Why Avocado Oil Is The Absolute Best Choice For Cooking Fajita Veggies

True to their reputation, fajitas offer plenty of sizzle. It turns out that the culprit of all the chaos is most likely a sauce or liquid squirted on the food right before it's served. But we often associate the sizzle with the initial oil in the pan, and there's a good reason why. Since fajita veggies are typically cooked at medium-high heat, you're likely to hear some crackling oil throughout the entire process, even if it's less dramatic than the smoky finish.

Because you're using higher temperatures here, selecting the right type of cooking fat is key. The smoke point of avocado oil climbs up to a whopping 500 degrees Fahrenheit, which is why it's the best choice for fajita veggies. This means that your oil can be cooked at high heat without the risk of it smoking, so you'll avoid a burnt flavor in your food and potentially detrimental health conditions (such as the release of free radicals) in your kitchen. But luckily, this avocado-based product is also the best pick flavor-wise, as it blends in perfectly with fajita seasonings and toppings like salsa, guacamole, sour cream, lime wedges, and avocado slices.

Cook your fajita veggies to your desired texture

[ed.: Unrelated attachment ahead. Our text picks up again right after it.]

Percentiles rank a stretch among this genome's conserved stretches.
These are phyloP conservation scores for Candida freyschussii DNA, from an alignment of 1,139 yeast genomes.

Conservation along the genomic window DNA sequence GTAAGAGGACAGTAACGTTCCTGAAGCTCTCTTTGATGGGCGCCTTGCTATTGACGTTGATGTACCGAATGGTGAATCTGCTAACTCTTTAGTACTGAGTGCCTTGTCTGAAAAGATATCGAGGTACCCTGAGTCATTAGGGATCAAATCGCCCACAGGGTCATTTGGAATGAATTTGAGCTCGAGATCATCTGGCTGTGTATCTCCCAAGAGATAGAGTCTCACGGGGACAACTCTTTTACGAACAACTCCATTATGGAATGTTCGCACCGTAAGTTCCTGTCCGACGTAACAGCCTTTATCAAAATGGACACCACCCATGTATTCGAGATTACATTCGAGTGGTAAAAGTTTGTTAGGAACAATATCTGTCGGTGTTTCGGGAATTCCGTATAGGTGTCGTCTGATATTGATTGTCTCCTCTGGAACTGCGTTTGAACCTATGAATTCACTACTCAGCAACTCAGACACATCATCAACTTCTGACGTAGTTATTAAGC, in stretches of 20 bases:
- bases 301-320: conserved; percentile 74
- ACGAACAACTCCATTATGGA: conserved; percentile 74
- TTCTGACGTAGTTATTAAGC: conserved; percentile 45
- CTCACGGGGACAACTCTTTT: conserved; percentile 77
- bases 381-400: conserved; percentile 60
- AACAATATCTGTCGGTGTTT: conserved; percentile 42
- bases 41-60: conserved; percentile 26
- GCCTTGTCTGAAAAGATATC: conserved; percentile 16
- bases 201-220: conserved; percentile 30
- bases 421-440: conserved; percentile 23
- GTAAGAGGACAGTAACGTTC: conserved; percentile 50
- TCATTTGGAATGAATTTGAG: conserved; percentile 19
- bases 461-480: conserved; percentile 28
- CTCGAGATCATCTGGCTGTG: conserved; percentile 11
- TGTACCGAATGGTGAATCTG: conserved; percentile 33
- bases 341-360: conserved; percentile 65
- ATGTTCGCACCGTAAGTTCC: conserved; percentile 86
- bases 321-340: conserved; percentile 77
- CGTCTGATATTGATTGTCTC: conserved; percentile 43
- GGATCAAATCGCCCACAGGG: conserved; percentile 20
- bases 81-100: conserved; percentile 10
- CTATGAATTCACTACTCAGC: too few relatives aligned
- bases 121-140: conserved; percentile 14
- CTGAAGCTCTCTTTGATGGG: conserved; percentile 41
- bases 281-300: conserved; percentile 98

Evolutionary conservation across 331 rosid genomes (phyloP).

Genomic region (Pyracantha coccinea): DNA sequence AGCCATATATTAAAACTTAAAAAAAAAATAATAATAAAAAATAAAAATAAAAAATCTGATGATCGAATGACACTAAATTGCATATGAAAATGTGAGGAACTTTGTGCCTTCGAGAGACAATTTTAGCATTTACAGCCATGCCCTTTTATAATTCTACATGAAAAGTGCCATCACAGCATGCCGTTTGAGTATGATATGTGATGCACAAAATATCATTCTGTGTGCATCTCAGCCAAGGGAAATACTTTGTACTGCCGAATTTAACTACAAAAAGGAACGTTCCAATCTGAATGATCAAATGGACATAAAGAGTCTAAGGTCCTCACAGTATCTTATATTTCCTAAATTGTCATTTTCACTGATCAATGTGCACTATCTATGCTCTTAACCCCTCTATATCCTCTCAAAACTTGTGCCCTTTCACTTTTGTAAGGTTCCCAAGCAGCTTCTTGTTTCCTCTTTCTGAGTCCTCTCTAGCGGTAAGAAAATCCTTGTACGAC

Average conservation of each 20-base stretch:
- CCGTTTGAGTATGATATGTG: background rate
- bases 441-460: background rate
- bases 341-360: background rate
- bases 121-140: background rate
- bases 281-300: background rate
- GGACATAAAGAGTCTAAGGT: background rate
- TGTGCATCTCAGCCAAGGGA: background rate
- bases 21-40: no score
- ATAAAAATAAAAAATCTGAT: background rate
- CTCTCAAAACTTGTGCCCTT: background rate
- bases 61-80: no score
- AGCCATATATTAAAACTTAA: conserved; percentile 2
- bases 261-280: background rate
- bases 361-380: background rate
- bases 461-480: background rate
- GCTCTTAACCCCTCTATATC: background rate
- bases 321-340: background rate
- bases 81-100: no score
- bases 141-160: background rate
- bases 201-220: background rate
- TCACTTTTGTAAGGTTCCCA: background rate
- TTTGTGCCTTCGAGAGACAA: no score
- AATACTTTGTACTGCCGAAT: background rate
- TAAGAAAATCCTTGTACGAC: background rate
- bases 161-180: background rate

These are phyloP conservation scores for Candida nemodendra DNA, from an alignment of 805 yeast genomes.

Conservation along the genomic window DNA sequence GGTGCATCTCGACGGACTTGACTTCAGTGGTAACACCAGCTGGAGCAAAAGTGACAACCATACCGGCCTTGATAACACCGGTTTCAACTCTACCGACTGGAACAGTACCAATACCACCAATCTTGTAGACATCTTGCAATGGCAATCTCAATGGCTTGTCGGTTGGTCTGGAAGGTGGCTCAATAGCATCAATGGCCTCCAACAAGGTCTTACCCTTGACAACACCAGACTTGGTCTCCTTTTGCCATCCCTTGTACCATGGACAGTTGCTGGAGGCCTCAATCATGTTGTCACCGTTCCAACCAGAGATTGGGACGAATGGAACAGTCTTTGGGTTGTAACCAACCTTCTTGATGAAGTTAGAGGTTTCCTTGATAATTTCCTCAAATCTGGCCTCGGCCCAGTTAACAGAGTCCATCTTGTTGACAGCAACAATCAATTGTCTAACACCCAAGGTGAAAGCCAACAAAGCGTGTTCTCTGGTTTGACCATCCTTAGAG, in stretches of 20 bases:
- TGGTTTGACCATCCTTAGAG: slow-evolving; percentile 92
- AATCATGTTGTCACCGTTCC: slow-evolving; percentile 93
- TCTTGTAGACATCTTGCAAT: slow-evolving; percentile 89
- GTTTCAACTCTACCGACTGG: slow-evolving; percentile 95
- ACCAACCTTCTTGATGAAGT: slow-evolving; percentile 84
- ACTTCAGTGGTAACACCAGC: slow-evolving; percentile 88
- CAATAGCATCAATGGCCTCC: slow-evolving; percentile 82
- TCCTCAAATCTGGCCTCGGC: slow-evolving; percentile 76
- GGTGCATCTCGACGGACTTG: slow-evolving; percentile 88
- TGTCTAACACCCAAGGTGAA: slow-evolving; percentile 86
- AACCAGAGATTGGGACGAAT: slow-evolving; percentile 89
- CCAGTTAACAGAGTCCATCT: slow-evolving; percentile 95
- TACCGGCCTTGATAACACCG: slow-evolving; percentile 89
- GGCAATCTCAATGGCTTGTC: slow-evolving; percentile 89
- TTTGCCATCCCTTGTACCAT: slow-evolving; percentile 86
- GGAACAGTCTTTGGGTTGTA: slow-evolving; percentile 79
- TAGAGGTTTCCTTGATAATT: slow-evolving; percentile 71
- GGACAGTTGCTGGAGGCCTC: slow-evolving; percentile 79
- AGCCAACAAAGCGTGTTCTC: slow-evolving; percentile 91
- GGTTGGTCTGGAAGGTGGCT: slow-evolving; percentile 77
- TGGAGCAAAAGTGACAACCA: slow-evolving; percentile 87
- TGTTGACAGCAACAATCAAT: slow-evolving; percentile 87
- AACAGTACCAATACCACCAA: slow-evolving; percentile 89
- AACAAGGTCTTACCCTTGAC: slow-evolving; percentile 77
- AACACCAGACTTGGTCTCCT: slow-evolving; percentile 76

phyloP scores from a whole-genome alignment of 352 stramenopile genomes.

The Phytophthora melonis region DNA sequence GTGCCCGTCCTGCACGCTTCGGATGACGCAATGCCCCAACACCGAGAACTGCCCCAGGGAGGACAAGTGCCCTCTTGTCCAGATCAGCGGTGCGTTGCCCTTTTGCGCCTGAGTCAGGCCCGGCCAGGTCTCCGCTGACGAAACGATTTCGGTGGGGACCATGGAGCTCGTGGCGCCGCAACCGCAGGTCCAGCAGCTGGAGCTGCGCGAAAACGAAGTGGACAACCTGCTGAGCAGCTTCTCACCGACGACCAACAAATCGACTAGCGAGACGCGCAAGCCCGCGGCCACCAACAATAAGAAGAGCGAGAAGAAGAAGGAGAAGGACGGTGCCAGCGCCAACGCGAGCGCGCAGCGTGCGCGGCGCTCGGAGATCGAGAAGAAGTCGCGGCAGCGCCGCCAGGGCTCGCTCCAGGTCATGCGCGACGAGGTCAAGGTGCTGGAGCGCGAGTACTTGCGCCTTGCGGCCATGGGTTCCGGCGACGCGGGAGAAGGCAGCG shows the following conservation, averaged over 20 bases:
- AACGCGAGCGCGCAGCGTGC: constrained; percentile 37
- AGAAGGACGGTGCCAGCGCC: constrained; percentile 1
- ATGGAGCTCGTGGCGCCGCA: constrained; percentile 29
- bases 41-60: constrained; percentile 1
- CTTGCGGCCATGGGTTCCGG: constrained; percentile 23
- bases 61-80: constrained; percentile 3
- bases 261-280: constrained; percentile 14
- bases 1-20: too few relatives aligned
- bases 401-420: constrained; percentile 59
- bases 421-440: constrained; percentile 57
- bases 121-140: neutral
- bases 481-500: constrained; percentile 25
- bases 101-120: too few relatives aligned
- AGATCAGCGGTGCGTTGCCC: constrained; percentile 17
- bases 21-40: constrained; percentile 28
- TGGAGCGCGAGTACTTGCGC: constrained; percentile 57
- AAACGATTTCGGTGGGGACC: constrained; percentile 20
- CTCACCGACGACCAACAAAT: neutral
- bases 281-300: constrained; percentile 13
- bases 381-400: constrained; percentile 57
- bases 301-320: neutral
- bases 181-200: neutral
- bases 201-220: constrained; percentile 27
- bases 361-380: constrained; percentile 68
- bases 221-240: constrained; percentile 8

You generally only need a tablespoon or two of avocado oil here, and you'll want to slice your produce nice and thin so it cooks quickly. If you turn your stove to medium-high heat, sliced bell peppers and onions should be done in anywhere from five to 15 minutes. If you like your veggies on the firmer side, stick to the former, but if you want them nice and soft, go with the latter (or keep cooking until you're satisfied). Season your skillet simply with salt and pepper, or choose options like cumin, chili powder, garlic powder, onion powder, oregano, paprika, and a squeeze of lime juice. Keep in mind, however, that throwing different types of veggies into the mix — like the shrooms in our portobello fajitas — may alter your cooking times.

When adding a protein (we like spicy chicken or steak) into your recipe, you can use avocado oil to fry it up as well once you transfer your cooked vegetables to a plate. If you're using your veggies for something other than classic fajitas, however, feel free to incorporate another type of oil for any steps that don't require high heat. In the case of our fajita pasta complete with a cilantro lime sauce, you'll make a dressing with olive oil. But in general, an avocado-based product will create the best results in your kitchen and on your plate.